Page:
Packaged in handsome, affordable trade editions, Clydesdale Classics is a new series of essential works. From the musings of intellectuals such as Thomas Paine in Common Sense to the striking personal narrative of Harriet Jacobs in Incidents in the Life of a Slave Girl, this new series is a comprehensive collection of our intellectual history through the words of the exceptional few.
Widely acknowledged as Machiavelli's defining work, The Prince is an innovative and rich treatise marked by his political theories and the principles of leadership. Based upon his own experiences witnessing "the actions of great men" and the often immoral aspects that come with power, Machiavelli encouraged ambition amongst leaders—which was a break from the philosophy of other contemporary thinkers. The Prince identifies the aims of powerful leaders, which can help to justify the use of largely immoral means in their methods.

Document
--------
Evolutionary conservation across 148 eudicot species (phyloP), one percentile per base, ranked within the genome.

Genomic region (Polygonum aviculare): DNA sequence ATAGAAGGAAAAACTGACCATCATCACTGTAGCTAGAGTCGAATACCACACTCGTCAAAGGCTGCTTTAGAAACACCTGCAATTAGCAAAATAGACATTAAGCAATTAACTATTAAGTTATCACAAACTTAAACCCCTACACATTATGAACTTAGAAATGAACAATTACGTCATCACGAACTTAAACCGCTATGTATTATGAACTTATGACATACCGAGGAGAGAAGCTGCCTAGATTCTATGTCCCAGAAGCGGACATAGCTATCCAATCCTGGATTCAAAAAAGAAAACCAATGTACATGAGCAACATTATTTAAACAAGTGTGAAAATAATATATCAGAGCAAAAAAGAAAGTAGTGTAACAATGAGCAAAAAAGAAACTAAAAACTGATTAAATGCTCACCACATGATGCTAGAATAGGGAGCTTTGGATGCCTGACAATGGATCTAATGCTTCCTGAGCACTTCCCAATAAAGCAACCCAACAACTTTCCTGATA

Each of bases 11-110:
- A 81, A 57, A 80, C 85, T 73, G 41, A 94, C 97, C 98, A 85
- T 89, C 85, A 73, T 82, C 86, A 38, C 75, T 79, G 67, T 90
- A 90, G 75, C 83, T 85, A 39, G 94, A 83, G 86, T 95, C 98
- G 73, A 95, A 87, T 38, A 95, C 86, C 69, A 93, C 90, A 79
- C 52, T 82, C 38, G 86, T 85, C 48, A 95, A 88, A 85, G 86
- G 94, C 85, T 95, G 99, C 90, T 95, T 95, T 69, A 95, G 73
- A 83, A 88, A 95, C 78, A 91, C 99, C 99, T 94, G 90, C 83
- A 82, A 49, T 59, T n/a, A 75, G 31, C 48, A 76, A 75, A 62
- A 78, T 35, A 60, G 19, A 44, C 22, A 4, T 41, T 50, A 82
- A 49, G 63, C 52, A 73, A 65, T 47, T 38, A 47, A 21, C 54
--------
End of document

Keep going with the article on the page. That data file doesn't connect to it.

With a new foreword by scholar Christopher Celenza, this essential work on politics contemplates leadership in a manner still relevant today. This lesson in autocratic rule will provide the reader with the author's rational approach to control and the contextualization for the term "Machiavellian."
Niccolò Machiavelli was born in Florence. Throughout his life, he was a diplomat, politician, historian, and writer. Machiavelli served the Florentine republic as secretary and second chancellor from 1498 to 1512 while the Medici family was out of power. His most famous work, The Prince, was a written attempt to re-ingratiate himself with the Medicis when they returned to power.
Christopher Celenza is the author or editor of seven books and more than forty scholarly articles or book chapters in the fields of Italian Renaissance history, post-classical Latin literature, and philosophy. His most recent book, Machiavelli: A Portrait, was published by Harvard University Press in 2015.